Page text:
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Clifford's Rookie Campaign Exceeds Expectations

by Rich Hammond / Los Angeles Kings
In the weeks and months following the 2009 NHL Draft, when other general managers talked trade with the Kings’ Dean Lombardi, one name came up: Kyle Clifford.

Was there a bit of non-buyer’s remorse? The Kings took Clifford in the second round of the 2009 draft, with the 35th overall pick, meaning that most every team in the NHL had a chance to select Clifford early but passed before the Kings grabbed him.

At the time, given that Clifford didn’t rank among the top 100 in any of the pre-draft rankings, taking Clifford in the second round might have seemed like a reach. Now, after his first full season in the NHL, it certainly doesn’t seem that way any longer.

Clifford, still eligible for a final season of junior hockey, made the Kings’ roster out of training camp and totaled seven goals and seven assists in 76 games this season.

Beyond that, though, Clifford is a tireless worker and a good teammate who mixed the ability to score with the willingness to fight, hit and forecheck on every shift.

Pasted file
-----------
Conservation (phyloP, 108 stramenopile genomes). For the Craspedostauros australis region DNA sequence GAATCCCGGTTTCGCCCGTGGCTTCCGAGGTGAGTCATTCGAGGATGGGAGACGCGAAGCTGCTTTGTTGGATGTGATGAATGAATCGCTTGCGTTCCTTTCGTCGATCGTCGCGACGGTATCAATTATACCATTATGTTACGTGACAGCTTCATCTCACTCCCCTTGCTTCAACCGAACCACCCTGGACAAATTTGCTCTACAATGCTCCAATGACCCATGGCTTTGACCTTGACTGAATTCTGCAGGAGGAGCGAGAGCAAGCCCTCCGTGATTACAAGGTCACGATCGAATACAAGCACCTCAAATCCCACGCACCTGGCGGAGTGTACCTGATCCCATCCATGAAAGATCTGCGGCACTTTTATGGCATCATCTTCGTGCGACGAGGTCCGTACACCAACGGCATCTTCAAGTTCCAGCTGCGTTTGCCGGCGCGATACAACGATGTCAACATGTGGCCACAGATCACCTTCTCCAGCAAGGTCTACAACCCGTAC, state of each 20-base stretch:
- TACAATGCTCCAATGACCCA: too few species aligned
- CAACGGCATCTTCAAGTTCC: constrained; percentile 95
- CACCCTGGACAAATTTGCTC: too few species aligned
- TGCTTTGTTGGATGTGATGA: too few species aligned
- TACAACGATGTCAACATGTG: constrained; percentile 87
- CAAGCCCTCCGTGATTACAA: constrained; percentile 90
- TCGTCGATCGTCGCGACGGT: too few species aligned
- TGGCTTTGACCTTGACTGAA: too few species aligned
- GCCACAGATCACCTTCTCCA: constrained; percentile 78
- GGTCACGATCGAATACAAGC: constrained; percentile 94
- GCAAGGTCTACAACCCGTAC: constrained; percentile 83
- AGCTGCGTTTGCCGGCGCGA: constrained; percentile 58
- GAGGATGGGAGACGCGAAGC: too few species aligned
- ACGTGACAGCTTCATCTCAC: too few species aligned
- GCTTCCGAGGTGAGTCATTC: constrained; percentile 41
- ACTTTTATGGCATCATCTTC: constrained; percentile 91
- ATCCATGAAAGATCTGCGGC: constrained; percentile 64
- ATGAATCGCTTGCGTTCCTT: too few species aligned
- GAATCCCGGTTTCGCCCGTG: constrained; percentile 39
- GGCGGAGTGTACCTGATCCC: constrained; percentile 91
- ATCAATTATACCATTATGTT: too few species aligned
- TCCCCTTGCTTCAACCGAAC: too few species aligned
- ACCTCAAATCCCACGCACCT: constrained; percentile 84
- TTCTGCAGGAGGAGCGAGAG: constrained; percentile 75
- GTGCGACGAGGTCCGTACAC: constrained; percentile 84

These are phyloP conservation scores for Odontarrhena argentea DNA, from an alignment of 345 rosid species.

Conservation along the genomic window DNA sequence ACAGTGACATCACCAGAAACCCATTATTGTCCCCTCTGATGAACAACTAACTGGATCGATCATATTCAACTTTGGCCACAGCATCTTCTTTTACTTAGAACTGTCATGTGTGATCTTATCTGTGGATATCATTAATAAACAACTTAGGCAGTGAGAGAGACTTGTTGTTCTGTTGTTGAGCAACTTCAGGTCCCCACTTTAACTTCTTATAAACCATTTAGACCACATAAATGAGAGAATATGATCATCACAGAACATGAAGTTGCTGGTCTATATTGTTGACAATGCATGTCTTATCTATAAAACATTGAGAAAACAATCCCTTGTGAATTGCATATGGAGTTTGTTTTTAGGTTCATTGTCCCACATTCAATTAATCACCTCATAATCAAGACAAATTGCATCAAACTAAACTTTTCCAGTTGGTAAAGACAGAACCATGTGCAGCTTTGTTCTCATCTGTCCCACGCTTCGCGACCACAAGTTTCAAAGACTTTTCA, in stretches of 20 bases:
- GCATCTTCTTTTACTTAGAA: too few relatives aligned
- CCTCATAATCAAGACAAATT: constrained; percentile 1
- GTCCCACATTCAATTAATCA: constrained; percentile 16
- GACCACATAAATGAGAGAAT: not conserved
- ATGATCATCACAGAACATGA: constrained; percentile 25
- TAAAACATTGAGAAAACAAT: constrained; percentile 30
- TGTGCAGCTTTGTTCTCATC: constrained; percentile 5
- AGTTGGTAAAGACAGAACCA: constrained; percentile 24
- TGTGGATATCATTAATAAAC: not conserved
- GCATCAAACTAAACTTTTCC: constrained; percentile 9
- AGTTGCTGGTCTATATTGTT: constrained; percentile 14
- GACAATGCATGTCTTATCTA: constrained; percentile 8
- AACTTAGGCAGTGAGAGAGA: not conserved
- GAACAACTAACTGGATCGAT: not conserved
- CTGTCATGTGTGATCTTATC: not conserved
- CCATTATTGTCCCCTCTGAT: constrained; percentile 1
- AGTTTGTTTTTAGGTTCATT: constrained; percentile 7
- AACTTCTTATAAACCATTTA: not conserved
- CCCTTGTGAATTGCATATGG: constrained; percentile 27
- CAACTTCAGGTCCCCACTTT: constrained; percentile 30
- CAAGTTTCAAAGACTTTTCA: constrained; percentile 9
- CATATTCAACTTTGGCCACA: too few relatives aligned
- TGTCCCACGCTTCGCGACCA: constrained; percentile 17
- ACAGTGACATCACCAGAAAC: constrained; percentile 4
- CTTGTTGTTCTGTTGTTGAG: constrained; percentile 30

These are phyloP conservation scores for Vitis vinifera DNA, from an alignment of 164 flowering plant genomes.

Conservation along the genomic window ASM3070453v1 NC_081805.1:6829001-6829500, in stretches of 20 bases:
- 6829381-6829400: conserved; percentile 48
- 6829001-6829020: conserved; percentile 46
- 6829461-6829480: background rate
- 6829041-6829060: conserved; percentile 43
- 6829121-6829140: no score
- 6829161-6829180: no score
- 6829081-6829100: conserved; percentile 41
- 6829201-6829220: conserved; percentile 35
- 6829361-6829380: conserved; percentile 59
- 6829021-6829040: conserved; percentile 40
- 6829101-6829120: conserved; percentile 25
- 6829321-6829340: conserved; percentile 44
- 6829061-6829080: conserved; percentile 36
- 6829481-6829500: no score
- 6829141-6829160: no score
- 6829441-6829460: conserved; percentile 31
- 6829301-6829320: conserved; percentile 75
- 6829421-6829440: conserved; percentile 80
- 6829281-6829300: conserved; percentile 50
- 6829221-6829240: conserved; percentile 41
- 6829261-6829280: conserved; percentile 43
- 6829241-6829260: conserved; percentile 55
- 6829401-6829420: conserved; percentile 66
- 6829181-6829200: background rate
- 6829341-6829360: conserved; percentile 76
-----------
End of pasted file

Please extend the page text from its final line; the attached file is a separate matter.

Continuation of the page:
Kyle Clifford celebrates a goal with Wayne Simmonds.  Like Simmonds, Clifford made the roster as a rookie second-round pick and drew tremendous praise from the coaching staff.
All of this is why Kings coach Terry Murray isn’t the least bit surprised that Clifford is making an impact in the NHL at age 20, with a bright future seemingly ahead of him.

``I was starting to think that way from the first day he got here, from when I saw him in the off-ice workouts,’’ Murray said. ``This is a man. When you see him do all the stuff that (strength and conditioning coach) Tim Adams asks the players to prepare for the start of the training camp, he literally -- and it's not a slight against any other player -- he was literally blowing guys away. Men, who have been in the pro game for quite a few years. He has that kind of power and that kind of endurance.